Posts Tagged ‘Oregon’

The Importance Of Water

Friday, July 24th, 2009

from theweeklybrew


For those who watched the news last night, or who have been following this story since it broke, you know that Widmer is ticked at the city of Portland. The EPA has ordered that the city puts in place a filtration system for the reservoir. For awhile Bull Run was one of the few reservoirs that managed to dodge the rule requiring the system. A federal court however has ruled that the city must install the system and Widmer is understandably ticked.

Most people don’t understand to what degree that filtering the water can change the flavors of beer. When a brewer wants to brew a specific regional style from another country water is often the most important thing to manipulate. The mineral content is what gives regional beers their distinct quality, and unique flavors. The problem is Widmer doesn’t really produce “regional” beer. So to what degree does this decision effect Widmer? First off filtration would remove all mineral content from the water. This means Widmer, and others, would need to add minerals back into their water in order to maintain a consistent flavor in their beers.

For commercial breweries consistency is one of the most important things for maintaining sales. People want to know that when they pick up a Widmer Heffe that it will taste exactly the same as it did last time. If the filtration system is put in place Widmer would have to use brewing salts in order to maintain a consistent profile. This increases the cost for breweries. But to what degree would breweries have to change? Portland already uses both chlorine and ammonia in the drinking water taken from Bull Run. Undoubtedly these chemicals are all either boiled off or filtered out. My questions is to what degree is the filtration system going to change things? I only wish I had a before and after analysis of the water used in their brewing so I could give a definitive answer.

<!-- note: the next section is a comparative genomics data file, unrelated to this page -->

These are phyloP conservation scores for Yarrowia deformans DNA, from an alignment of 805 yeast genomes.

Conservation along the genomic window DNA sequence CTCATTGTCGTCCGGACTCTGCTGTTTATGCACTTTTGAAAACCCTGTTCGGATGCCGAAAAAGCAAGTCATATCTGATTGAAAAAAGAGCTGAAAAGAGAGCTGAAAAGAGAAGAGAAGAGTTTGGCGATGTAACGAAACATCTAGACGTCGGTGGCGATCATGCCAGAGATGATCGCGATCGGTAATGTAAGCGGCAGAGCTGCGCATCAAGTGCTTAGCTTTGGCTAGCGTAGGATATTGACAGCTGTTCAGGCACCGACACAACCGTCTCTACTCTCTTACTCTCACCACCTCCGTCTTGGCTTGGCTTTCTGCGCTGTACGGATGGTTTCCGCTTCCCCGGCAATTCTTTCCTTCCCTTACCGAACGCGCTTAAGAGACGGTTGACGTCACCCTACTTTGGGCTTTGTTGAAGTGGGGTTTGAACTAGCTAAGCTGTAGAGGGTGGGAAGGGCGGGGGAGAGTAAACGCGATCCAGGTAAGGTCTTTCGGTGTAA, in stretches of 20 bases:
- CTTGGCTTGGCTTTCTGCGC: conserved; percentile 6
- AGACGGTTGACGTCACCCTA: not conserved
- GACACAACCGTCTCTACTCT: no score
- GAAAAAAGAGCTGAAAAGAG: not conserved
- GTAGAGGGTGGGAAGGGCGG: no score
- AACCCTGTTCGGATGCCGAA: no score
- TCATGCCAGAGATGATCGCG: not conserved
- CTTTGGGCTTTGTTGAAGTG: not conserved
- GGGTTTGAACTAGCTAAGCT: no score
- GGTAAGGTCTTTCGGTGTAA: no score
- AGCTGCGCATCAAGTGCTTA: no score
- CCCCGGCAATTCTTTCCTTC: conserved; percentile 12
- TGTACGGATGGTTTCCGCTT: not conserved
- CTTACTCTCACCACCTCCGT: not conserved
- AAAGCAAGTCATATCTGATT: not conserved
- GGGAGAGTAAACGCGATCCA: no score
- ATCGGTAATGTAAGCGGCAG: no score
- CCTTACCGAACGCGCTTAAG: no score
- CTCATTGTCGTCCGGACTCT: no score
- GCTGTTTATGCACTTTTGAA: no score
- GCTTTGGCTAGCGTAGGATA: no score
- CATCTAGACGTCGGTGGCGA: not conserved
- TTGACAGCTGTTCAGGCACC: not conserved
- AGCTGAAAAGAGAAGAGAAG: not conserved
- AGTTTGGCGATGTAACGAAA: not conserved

So what is your opinion on the filtration system? Should Oregon defy federal law as it does on many other things (doctor assisted suicide and medical marijuana come to mind)? If Oregon does defy the EPA during a time when the Environmental Protection Agency has so much power will it be hanging itself in terms of funds?

June Events

Friday, June 12th, 2009

dadoprom_helianthusHmmm what to say about the events coming up in June….. I got nothin. There are some good ones on here though so give some of em a try.

North American Organic Brewers Festival           June 26-28
I’m not big on the whole organic movement, but I kinda want to attend this one. To bad I won’t be able too. There are alot of great breweries, and many of the beers on the list look to be herbal, so will be worth it. Admission is free, but if you want to taste it will cost you $6 for a glass to taste with and $1 each for samples. It’s more spendy then other beer festivals, but looks like it may be worth it.

2009 Brewers Summer Games                                  June 20
This one sounds more fun then beer oriented. Cost is free and you get to watch brewers from around Oregon compete. It’s at the Pelican Brewery in Pacific City with all proceeds going to the charities. This is a family friendly event.

Oregon Brews and BBQs                                             June 19-20
This even takes place in the Granary District in McMinnville Oregon. Cost is $5 which includes a souvineer cup. All proceeds benefit Habitat for Humanity. Come help Oregon by drinking beer.

Future Of Beer?

Thursday, April 2nd, 2009

Man I didn’t get a single comment on my April Fools Day post yesterday. The compitition is still on, so get your friends to vote.

futureI’ve been pondering a lot on where the craft beer industry may be headed, and it seems I’m not the only one. With the crazy growth that micro brewers have been experiencing since the 80’s slowing, and the big brewers getting in the game people are starting to think ahead. The glory days of easy money for brewers have been approaching an end in the Northwest for awhile now. We’ve had longer then the rest of the country to develop a taste for what good beer is. The problem is some brewers are no longer as concerned about profit, they want growth, and I think the market will respond.